Oil corporations vs climate
Canadian company TransCanada wants to sue the US for over US$15 billion in damages - because President Obama rejected the contested Keystone XL oil pipeline. A warning sign for extreme corporate rights in EU trade deals such as TTIP and CETA.
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Countries around the world have reached a critical moment in the fight against climate change. Last year, hundreds of thousands of people marched in the streets demanding climate action, and renewable energy became more affordable and accessible to communities across the globe. Meanwhile, in sharp contradiction to that, countries negotiated new trade deals that would empower fossil fuel corporations to undermine the exact climate and conservation policies that are needed to tackle the climate crisis.
In January, the Canadian company TransCanada announced its plan to sue the U.S. government for more than US$15 billion under the North American Free Trade Agreement (NAFTA). The company claimed that it deserved this amount as compensation for the Obama Administration’s rejection of the Keystone XL pipeline: one of the world’s most notorious and reviled proposed fossil fuel projects, which the Obama Administration rejected amidst widespread concerns of its threat to communities, the environment, and a stable climate. If the environmental community needed a reminder of how trade policies threaten climate progress, it had arrived.
Rather than learning lessons from trade agreements like NAFTA, governments in the United States, the European Union, Canada, and many other countries are now pushing for even more trade and investment agreements that would expand the very tool that TransCanada is using to challenge the rejection of the Keystone KL pipeline: the investor-state dispute settlement (ISDS) system which empowers corporations to sue governments for up to billions of dollars in private trade tribunals.
Corporations have already brought nearly 700 ISDS cases against more than 100 governments.1 Yet governments are seeking to expand these corporate privileges to tens of thousands of additional corporations, including major polluters, in the 12-nation Trans-Pacific Partnership (TPP), the U.S-EU Transatlantic Trade and Investment Partnership (TTIP), and the EU-Canada Comprehensive Economic and Trade Agreement (CETA).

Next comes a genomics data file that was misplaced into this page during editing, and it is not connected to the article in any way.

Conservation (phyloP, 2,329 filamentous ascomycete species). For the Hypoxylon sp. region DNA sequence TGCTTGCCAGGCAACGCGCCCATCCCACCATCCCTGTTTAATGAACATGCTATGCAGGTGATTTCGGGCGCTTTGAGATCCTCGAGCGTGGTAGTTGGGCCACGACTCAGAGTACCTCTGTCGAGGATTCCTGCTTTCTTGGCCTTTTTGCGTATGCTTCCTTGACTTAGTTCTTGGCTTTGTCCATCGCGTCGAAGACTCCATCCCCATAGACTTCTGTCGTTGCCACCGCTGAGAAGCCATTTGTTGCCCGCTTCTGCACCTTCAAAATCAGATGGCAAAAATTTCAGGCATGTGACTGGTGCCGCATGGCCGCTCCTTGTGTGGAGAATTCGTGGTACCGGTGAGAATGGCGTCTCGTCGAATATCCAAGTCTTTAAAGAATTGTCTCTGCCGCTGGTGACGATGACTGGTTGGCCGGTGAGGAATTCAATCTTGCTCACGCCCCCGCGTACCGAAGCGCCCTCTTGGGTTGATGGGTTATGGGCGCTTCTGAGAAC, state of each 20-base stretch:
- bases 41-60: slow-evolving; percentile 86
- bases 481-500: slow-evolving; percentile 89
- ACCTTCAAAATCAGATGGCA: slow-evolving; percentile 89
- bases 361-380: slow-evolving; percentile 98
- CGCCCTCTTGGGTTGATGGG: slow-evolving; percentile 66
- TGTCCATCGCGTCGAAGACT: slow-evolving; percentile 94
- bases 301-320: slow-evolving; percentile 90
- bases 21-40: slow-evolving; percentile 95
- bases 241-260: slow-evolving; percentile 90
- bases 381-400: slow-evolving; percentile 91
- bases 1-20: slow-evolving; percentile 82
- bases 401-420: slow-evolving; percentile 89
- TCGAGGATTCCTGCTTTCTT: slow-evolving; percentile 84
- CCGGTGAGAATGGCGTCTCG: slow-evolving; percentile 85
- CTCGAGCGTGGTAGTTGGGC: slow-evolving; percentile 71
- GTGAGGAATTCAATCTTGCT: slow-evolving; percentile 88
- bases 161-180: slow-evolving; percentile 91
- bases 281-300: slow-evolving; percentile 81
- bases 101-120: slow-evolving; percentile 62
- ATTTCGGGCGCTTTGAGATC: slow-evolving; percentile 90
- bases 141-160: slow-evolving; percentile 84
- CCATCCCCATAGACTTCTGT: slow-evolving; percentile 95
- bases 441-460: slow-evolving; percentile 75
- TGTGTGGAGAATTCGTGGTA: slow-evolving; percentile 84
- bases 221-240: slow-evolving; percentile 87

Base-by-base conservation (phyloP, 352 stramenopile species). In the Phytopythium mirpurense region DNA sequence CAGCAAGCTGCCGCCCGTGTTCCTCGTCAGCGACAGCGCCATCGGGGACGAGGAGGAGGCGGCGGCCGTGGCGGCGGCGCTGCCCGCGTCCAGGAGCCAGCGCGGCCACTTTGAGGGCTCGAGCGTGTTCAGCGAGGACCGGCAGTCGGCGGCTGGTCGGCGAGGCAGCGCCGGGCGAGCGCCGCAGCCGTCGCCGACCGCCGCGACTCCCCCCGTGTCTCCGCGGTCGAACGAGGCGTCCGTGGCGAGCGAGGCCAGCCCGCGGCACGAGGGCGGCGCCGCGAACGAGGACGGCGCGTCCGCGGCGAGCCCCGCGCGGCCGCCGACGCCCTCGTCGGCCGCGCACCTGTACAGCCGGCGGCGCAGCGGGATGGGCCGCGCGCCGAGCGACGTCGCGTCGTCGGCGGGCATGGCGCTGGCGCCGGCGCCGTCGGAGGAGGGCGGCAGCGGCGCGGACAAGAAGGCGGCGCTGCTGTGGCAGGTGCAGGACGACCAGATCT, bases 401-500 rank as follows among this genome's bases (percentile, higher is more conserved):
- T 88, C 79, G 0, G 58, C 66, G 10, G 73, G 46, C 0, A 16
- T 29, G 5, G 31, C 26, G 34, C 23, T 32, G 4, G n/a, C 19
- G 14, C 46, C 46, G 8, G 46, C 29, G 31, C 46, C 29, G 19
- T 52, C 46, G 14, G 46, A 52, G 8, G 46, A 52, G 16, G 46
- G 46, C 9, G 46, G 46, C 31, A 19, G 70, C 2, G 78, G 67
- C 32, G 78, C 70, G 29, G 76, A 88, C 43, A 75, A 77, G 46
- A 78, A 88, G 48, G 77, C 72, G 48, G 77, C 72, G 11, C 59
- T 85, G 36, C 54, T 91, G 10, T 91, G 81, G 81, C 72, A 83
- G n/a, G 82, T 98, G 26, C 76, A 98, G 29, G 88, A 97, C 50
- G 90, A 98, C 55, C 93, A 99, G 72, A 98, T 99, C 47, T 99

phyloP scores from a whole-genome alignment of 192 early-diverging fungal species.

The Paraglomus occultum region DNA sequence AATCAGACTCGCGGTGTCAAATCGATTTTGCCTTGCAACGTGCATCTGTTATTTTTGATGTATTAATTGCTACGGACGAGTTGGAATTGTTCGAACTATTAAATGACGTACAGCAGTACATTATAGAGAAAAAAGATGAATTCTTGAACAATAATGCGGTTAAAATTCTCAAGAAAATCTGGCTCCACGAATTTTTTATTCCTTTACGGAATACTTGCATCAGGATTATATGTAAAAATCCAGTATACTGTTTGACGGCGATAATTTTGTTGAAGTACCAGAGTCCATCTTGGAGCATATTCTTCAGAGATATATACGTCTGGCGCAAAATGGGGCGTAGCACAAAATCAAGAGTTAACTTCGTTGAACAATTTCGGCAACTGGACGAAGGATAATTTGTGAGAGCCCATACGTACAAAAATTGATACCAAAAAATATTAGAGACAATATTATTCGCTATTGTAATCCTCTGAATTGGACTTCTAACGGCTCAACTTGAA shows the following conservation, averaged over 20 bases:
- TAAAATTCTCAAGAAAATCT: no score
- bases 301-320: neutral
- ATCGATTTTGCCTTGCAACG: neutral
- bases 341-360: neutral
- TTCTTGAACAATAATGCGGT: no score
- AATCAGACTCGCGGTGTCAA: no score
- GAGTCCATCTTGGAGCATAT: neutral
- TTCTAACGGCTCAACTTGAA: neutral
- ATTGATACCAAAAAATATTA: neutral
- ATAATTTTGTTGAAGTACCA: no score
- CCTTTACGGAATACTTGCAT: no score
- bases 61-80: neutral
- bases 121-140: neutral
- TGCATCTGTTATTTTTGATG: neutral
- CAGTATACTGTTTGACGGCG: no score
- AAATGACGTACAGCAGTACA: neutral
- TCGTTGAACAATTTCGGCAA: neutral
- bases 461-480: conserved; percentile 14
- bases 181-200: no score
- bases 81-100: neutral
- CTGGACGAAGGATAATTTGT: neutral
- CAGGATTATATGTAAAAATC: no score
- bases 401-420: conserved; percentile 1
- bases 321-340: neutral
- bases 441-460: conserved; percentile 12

In order to tackle the climate crisis, the U.S., EU, Canada and other countries need to reject “VIP” treatment for corporations and say no to any trade agreement that includes special rights for foreign investors. Doing so is critical in the fight to protect our communities, our democracy, and our climate.
Read the full briefing.
This article is laced with misinformation and incomplete information.
If you are against CO2 emissions, then we need to fight a battle against ALL companies creating products that create CO2 emissions. But we don't. Why? Because we like our gasoline in our cars. Not to mention, the vast array of other oil products we enjoy such as wax, ashphalt, acrylic, rubber, diesel fuel, jet fuel (and the list goes on and on!).
No one company should be paying the price for a carbon economy, while the US continues to allow further construction of pipelines by other companys. Hello? In the 8 years since KXL has endured study after study determining that it is will not add to CO2 emissions, the US has built the equivalent of 8 KXL pipelines.
It's articles like these, that make me feel like environmentalists are unreasonable, short sighted, and full of fearful, unsubstantiated rhetoric.
We environmentalist are not unreasonable at all. In fact, I would say that we are pretty much awake and aware of more facts than most individuals are. Regarding your comment that we love our cars and all the other fossilfuels by-products so much that we are unwilling to really change ... I disagree. It's not black and white.
For example, every single product that is generated through fossilfuels can indeed be generated throught other technologies using raw materials such as "hemp", eletricity can be generated from the sun, wind, waves, etc ... it's not so much a case of people being unwilling to change rather it's more the case that big oil lobbies and other interested parties do not want to change the legislation to enable it to happen ... it's a case of political and corporate will rather than individual ...